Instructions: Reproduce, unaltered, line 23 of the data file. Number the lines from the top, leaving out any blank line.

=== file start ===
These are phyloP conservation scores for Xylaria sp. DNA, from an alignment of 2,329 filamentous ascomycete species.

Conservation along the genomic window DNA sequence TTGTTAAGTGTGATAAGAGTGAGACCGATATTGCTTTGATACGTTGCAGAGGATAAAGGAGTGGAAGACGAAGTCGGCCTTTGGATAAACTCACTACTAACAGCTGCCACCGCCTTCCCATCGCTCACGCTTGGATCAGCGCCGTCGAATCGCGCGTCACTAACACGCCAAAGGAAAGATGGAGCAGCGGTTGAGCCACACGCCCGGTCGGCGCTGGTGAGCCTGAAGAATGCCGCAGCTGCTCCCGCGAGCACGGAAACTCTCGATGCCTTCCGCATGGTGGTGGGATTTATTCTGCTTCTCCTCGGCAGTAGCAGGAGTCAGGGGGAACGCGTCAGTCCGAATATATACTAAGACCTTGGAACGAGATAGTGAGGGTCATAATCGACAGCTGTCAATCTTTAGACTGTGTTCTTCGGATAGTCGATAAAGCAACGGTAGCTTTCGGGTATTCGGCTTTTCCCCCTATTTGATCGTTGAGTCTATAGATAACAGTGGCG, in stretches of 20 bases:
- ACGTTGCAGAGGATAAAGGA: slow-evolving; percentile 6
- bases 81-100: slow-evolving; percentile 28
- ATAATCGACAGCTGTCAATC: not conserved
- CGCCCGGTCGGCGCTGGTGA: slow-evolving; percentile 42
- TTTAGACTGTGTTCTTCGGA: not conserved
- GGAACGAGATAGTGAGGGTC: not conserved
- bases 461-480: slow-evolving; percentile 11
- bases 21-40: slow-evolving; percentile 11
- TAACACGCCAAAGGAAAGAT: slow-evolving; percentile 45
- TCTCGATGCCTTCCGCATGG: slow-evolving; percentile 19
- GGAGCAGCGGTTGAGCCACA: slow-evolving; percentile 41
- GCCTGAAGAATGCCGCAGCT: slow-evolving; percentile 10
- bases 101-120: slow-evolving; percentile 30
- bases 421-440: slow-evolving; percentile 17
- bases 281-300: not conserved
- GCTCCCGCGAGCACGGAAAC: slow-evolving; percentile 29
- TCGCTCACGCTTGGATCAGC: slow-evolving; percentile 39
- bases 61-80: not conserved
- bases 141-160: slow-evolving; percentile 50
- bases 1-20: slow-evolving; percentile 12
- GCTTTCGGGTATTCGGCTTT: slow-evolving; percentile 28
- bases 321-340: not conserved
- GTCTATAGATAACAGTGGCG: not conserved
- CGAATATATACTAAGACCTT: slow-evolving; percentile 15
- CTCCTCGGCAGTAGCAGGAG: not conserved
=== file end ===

- GCTTTCGGGTATTCGGCTTT: slow-evolving; percentile 28